Maybe, experientially, the small branch office with a P2P network has escaped a security incident since deployment. Even so, a functional P2P network unintentionally presents itself as a potential target waiting for someone capable of pulling the threat trigger to introduce a potent security disaster. For instance, at the infrastructure level, attacks can originate from hackers taking advantage of a P2P enabled application to assist spyware or malware in slipping past perimeter defenses and lodging in the background of user devices. In particular, a P2P-agent utilized in communications software can include or hide spyware that collects information about the target system as well as user, then subsequently send compromised information to unauthorized individuals without the legitimate owner’s knowledge. High-Level Data Link Control, Frame Relay, and X.25 protocols have P2P communication modes that can be spyware enabled. Consequently, a P2P network should not be deployed unless effective compensating and mitigating security controls are implemented.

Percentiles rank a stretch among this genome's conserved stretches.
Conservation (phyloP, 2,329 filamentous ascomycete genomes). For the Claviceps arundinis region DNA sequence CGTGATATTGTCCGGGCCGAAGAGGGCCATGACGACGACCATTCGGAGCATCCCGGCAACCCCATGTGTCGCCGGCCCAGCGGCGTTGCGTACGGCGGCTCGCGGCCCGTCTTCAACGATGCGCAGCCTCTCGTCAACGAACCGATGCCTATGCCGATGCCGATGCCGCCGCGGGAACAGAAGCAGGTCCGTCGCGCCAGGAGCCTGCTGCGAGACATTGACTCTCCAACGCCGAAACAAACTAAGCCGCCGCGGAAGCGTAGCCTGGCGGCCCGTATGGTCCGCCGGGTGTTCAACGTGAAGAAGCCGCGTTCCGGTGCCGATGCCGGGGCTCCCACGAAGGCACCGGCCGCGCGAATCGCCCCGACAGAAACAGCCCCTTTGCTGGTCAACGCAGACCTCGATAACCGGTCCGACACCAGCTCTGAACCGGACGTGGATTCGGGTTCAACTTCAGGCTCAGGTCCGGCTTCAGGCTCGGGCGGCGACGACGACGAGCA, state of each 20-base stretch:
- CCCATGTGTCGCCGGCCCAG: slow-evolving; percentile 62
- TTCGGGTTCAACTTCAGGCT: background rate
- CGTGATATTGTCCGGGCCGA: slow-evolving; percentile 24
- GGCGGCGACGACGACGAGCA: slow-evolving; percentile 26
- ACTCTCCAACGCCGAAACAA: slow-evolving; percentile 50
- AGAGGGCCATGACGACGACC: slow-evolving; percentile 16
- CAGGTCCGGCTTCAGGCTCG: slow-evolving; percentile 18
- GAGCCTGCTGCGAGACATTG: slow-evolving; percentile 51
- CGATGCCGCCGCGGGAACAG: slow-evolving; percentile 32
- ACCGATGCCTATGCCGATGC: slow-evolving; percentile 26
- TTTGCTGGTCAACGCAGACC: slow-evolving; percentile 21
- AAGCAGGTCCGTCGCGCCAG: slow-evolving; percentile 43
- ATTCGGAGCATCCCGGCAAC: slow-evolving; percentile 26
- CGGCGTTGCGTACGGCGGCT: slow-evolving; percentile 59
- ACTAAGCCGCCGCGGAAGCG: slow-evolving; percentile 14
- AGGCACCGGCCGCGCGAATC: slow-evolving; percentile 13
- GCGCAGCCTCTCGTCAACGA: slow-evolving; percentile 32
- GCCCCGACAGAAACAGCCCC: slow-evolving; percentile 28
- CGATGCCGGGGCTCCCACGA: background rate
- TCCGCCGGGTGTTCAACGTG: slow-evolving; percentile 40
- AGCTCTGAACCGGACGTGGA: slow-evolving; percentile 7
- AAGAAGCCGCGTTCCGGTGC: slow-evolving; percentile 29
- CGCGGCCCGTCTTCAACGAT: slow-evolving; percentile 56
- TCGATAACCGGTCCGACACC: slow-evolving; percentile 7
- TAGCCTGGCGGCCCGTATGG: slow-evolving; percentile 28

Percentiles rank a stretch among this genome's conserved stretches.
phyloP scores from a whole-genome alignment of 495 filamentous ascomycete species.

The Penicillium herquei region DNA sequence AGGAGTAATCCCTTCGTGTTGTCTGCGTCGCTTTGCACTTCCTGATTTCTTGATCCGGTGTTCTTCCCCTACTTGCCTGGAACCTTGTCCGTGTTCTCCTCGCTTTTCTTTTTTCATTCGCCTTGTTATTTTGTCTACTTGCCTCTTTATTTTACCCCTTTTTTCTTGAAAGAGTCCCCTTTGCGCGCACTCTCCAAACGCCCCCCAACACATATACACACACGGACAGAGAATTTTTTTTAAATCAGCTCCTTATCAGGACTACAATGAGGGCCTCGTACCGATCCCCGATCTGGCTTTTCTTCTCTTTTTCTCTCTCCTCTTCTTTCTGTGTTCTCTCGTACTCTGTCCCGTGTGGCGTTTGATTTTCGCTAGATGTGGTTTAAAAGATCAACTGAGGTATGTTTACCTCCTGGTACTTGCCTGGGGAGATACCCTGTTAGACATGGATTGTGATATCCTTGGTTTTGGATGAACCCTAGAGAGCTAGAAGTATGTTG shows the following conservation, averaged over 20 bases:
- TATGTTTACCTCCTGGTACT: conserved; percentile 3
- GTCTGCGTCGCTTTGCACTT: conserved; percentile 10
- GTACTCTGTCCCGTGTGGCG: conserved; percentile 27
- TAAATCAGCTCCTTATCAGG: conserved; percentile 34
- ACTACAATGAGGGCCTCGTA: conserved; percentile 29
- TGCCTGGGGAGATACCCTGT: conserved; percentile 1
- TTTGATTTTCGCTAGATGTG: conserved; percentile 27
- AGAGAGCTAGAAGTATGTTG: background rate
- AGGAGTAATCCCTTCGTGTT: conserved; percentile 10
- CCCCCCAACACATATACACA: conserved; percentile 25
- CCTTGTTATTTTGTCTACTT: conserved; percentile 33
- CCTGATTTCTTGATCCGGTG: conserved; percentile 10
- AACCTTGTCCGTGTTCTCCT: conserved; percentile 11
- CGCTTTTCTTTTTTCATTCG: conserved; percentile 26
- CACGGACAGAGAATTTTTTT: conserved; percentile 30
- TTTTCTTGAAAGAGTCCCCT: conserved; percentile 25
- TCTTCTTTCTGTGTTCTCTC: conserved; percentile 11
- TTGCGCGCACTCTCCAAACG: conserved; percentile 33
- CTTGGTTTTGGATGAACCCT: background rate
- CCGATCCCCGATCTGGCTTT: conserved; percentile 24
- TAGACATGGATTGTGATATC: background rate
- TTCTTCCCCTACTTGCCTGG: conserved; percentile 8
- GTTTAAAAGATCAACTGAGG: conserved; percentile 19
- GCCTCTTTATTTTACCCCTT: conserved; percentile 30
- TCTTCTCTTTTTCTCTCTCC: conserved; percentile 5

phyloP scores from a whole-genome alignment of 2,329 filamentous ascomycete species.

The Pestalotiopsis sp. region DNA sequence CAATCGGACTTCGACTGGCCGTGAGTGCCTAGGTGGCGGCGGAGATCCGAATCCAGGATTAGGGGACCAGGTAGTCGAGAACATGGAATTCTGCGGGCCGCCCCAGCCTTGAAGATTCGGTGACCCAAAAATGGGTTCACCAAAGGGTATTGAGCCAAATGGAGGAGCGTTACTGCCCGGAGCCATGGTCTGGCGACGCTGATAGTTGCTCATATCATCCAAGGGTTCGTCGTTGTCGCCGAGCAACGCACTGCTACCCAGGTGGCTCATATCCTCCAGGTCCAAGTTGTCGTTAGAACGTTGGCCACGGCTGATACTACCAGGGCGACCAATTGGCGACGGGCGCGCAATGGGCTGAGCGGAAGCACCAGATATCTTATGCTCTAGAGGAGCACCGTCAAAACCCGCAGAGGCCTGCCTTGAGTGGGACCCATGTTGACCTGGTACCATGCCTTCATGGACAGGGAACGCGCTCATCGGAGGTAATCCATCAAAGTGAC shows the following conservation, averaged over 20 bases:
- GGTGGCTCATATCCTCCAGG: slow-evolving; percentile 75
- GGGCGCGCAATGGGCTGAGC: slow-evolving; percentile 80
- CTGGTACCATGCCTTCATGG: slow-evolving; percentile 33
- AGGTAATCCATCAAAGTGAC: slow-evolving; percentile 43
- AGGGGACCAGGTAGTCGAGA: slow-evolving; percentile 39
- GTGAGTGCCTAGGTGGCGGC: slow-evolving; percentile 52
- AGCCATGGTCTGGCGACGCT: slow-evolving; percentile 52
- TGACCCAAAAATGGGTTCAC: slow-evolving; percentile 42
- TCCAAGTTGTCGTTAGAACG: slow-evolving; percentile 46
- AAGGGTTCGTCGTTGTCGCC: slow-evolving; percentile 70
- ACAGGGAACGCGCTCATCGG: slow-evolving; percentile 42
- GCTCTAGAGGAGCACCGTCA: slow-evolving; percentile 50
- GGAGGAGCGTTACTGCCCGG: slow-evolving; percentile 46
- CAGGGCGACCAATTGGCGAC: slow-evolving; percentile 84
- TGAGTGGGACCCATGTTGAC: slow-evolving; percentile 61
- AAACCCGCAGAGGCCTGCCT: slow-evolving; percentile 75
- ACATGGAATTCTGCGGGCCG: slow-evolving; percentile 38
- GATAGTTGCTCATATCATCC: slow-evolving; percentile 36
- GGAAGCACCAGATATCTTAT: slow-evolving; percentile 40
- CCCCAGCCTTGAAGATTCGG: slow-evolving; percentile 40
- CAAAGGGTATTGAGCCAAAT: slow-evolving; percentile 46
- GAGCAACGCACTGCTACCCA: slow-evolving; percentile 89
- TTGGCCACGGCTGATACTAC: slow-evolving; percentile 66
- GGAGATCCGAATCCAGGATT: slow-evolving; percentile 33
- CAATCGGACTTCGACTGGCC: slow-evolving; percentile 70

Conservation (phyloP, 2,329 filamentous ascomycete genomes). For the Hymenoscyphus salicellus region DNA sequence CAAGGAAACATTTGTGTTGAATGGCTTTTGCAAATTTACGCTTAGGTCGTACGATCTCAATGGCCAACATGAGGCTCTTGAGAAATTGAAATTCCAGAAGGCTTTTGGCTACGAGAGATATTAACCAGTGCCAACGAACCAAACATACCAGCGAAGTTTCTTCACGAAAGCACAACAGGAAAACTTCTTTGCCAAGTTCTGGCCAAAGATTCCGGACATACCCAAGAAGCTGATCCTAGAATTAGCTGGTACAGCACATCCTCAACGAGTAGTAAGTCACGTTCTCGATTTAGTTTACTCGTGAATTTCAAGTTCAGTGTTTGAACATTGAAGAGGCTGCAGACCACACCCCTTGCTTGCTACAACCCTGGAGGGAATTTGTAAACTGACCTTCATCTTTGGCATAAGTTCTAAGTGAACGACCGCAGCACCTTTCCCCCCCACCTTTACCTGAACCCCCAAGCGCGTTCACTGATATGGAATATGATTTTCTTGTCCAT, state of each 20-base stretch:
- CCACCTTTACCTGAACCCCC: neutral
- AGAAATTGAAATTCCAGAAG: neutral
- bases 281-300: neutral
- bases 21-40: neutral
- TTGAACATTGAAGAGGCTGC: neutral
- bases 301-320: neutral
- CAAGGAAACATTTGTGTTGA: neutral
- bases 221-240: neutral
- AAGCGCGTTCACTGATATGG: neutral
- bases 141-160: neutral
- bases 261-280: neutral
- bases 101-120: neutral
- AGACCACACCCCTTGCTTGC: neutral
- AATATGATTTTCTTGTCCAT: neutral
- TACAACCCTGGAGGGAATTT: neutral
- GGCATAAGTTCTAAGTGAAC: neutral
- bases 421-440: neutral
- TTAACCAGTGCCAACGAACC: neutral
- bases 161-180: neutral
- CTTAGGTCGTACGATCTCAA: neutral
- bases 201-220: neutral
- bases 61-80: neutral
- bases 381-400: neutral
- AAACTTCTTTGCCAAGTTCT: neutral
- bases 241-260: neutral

As operational baseline countermeasures to P2P risks, management should document and monitor P2P file-sharing technology to ensure that this capability is not utilized for unauthorized information distribution, display, processing, or reproduction. Furthermore, management should ensure the appropriate encryption is implemented to sustain an adequate telecommunications defense. Lastly, meticulous proactive security risk assessments of P2P networks can prevent inherent IT vulnerabilities from becoming threats requiring incident response resolution.